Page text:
You're probably still enjoying your summer vacation, but that first day of school is creeping up on you. Sooner of later, you're going to have to start getting ready to go back to school. I know it's a bummer, but let's look at the bright side: Back to school is a great opportunity to buy a new Mac. Yay!
But wait, how do you decide which Mac to get? Don't worry. Here are the ideal Macs for students, with reasons why you'd want each model. Pick the one that fits for you, and be on your way. After all, you have only a few days of summer left before class starts.
On a budget: 11-inch MacBook Air
Priced at $899 (128GB flash storage) and $1099 (256GB flash storage), the 11-inch MacBook Air is a capable laptop for everyday use, and it won't break your bank. It has a 1.6GHz dual-core Core i5 processor that can easily handle writing apps, presentation software, Internet access, email, and a lot more. It can even process video and audio projects, though you'll have to wait a little longer than with a more powerful Mac.
The 11-inch MacBook Air has a 9-hour battery life for wireless web use, and a 10-hour life for iTunes video--that should get you through a day of classes. And it weighs less than 2.5 pounds, so it you won't get worn out carrying it around all day long.
Lightweight contender: MacBook
You know what sucks more than racing across campus to get to your next class? Lugging a backpack with a laptop while racing across campus. With every step you take, your backpack feels heavier and heavier. Ugh.
If this is among the top of your back-to-school concerns, you should get Apple's lightest laptop, the MacBook ($1299 and $1599). It weighs a tad over 2 pounds, so you may not even notice it in your bag, especially if your teacher insists on using that 10-pound monolith of a textbook.
The MacBook isn't going to set performance records, but it's quite capable of handling a variety of tasks. It also has a 12-inch Retina display that produces gorgeous images, and it's available in gold, space gray, and silver. Read our full review of the MacBook.
Portable powerhouse: 13-inch MacBook Pro with Retina display
You've got big things planned for school--big things that involve big projects. You're going to need processing power. You need a 13-inch MacBook Pro with Retina display ($1299, 1499, and $1799).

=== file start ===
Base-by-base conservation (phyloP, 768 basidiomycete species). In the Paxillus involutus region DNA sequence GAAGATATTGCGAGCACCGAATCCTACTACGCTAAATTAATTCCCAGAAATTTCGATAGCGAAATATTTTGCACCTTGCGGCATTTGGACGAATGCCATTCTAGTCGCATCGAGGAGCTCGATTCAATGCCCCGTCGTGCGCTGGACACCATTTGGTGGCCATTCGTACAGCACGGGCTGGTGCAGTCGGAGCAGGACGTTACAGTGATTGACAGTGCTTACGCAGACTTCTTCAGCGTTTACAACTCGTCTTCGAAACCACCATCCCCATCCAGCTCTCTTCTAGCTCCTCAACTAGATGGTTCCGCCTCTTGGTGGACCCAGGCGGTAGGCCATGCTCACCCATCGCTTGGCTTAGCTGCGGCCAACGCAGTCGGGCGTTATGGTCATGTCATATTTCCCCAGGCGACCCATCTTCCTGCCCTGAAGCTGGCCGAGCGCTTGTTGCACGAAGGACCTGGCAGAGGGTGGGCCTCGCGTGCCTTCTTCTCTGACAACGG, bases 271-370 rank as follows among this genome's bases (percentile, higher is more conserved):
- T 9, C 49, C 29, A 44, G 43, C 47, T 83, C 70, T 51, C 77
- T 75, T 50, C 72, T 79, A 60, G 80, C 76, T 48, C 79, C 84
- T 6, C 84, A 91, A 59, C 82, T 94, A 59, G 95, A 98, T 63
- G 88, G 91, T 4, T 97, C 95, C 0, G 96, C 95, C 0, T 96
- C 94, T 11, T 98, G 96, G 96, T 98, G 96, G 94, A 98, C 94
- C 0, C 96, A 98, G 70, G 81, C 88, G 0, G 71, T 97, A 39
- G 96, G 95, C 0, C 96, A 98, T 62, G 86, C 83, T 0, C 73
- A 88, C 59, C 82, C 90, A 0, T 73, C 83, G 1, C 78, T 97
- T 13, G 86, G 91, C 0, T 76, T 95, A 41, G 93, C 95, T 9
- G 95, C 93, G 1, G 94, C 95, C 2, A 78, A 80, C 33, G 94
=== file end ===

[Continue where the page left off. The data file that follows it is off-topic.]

These laptops use dual-core Core i5 processors that are much faster than the ones found in the MacBook Air. They'll handle your student film projects and song recordings with ease. The 13-inch Retina display looks fantastic and comes in handy when you're looking for the best photo for your presentation. And the battery will last into the later hours of your day, with juice to spare. Read our full review of the 13-inch Retina MacBook Pro.
Tablet alternative: iPad Air 2 and a Bluetooth keyboard
With the introduction of the iPad five years ago, you may have made the switch from using a laptop or desktop computer to the iPad for all of your computing needs. With the right apps and hardware accessories, using an iPad as your only computer is quite possible.
If you want to rely on an iPad for school, you should probably go with an iPad Air 2 over the iPad mini 3 because of the larger screen. Read our full review of the iPad Air 2.
The first thing you should buy for your new iPad is an external keyboard. You don't really want to type long papers using the touchscreen keyboard.
Fortunately, there are a lot of external iPad keyboards from which to choose, but picking one can be overwhelming. Since you'll be carrying your iPad around with you, consider a keyboard case; it does double duty as a protective shell and a keyboard. The ClamCase Pro for iPad Air 2 ($150) folds into a laptop-like form and even has an aluminum shell. The Zagg Folio ($100) is thin and has a leather cover. The Logitech Ultrathin Keyboard Cover is a keyboard shell that covers the iPad screen when you're not using the keyboard.
Online Apple Store for Education
Save a bit of money by shopping at the online Apple Store for Education. The discounts aren't huge--you save $50 on the MacBook Air and MacBook. Apple doesn't offer any discounts on the MacBook Pro, unfortunately. You save $20 on the iPad Air.
You might find more attractive prices at Apple's Certified Refurbished store. For example, at the time of this writing, the entry-level Early 2015 11-inch MacBook Air, priced at $899 new, was available for $759. The entry-level Early 2015 13-inch MacBook Pro was for sale for $1099, which is $100 cheaper than a brand new version of the same computer. Stock for refurbished computers is limited, though, so it's worth revisiting the store. Or you can buy an older refurbished Mac and save more money.